Omnipresent operator-effects of affects on cognition

 According to the theory of affect-logic, affects mobilise, organise and integrate cognitions in specific ways. Form, speed, focus and content of cognitive activity are different in different affective states. Affects continually exert both general and specific so-called operator-effects on cognitive functions including thinking.

The main general operator effects are:

  • Affects are the essential "energisers" or "motors" of cognitive activity. They mobilise, stimulate, accelerate or inhibit thinking in affect-specific ways
  • Affects focus attention on affect-specific contents and thus establish an affect-specific cognitive hierarchy
  • Affects mobilise and store cognitive contents in affect-specific ways (state-dependent information processing, learning and memory)
  • Affects connect and combine cognitive elements of similar emotional connotation into more complex cognitive entities (affect-specific modes of logic in the above mentioned sense)
  • Affects are, in summary, the most important reducers of cognitive complexity.

Moreover, each basic affects influences cognitive behaviour in its specific way. The main affect-specific operator-effects on cognition are the following:

  • Interest provokes a general cognitive arousel
  • Anxiety and fear provoke increase of distance from fear-connotated cognitive objects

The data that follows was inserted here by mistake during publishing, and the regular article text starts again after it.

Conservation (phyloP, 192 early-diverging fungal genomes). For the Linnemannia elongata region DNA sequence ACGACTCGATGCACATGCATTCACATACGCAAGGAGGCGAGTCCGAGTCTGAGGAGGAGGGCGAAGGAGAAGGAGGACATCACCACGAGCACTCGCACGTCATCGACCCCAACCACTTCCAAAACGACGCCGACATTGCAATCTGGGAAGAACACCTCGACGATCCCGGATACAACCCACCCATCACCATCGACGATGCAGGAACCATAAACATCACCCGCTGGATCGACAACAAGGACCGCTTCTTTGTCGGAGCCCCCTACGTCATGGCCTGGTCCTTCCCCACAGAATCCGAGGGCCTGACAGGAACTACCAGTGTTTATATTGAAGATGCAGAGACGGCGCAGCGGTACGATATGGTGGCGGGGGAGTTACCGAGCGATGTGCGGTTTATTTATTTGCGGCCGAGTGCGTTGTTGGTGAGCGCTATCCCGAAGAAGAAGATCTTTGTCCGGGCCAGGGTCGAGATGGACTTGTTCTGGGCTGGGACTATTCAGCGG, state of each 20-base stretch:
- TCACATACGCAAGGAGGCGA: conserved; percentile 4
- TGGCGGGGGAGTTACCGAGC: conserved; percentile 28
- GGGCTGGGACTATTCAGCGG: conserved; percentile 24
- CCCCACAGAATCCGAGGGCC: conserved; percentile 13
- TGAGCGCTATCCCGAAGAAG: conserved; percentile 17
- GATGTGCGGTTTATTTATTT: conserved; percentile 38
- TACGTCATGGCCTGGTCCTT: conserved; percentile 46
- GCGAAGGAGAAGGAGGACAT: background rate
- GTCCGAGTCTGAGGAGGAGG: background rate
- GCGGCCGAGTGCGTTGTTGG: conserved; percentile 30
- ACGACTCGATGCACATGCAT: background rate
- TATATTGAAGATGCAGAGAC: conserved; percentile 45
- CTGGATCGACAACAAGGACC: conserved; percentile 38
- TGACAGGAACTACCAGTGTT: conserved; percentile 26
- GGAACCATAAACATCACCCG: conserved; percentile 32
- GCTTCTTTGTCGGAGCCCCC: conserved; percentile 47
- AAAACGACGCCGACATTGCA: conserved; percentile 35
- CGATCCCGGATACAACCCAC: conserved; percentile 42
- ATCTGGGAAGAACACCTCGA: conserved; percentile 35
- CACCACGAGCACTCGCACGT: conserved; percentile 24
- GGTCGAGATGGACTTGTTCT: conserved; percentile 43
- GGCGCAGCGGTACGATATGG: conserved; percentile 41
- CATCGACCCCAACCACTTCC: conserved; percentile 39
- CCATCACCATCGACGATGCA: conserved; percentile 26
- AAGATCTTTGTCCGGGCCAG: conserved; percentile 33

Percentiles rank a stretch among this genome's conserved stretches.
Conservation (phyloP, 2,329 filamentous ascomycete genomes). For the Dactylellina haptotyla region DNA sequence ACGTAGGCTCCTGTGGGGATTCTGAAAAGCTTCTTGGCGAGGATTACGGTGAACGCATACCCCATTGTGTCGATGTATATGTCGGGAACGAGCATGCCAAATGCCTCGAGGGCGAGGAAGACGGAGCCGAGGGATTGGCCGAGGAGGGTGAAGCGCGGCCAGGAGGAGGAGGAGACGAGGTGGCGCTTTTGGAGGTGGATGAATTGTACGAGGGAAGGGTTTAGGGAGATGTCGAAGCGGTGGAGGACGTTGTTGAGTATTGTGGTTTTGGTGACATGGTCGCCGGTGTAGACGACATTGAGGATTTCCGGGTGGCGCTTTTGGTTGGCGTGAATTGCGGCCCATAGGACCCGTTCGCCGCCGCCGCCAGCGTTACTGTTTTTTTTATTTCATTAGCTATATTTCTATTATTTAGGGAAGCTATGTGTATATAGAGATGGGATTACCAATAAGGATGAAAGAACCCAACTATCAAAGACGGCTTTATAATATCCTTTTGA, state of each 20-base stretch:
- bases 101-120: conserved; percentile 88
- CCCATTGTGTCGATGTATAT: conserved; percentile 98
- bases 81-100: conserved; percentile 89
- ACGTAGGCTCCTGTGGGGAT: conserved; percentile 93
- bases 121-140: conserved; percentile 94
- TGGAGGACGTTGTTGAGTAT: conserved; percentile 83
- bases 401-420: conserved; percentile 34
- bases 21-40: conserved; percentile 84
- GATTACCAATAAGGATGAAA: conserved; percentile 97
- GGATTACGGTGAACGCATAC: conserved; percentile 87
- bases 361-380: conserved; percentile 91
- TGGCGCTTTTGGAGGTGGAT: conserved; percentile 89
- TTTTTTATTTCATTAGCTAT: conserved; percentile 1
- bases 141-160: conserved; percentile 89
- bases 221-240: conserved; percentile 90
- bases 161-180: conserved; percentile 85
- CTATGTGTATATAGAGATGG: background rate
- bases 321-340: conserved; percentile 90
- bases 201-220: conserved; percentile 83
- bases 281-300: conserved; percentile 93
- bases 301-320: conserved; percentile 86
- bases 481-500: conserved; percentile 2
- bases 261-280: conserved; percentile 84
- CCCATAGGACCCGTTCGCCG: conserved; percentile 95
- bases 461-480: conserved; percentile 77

• Rage provokes diminuition of distance, reinforcment of bounderies to and/or invasion of selected cognitive objects
  • Pleasent feelings (pleasure, joy, love etc.) provoke diminuition of distance and establishment of functional bounds with selected cognitive objects (bonding)
  • Sadness and mourning loosen and eliminate dysfunctional bounds with selected (lost) cognitive objects.

Complex context-related affective-cognitive dynamics are continually generated by the described operator effects of affects. They generate affect-specific types of "logic" in the above mentioned sense (fear-logic, rage-logic, hate-logic, joy-logic, love-logic, erotic logic, mourning-logic, a.s.o). However, affect-intensity is gradually lowered by repetition. In habitual apparently "neutral" everyday-logic and thinking, characterised by "self-evident" stereotypes, value-systems and ideologies of low average emotional intensity, the same operator effects are still at work, but  become gradually automatised and mostly inconscious.

High emotional intensity is reserved for new, difficult and potentially dangerous events. As contradictions, conflicts and paradoxes are emotionally unpleasant and resolution of tension by more harmonious (more economic) thinking is pleasant, affect-related mechanisms play also an important role in reorganising cognitive structures on higher levels of complexity, that is in abstract thinking, scientific and formal logic included. Each new insight results from the pleasure-guided resolution of an emotional tension, and this "pleasure of function" remains latently present in all "rational" cognitive operations. "Pure" rational thinking without initial, and eventually hidden, operator-effects of affectivity does not exist, not even in science and mathematics.

Affect-energetic and chaostheoretical aspects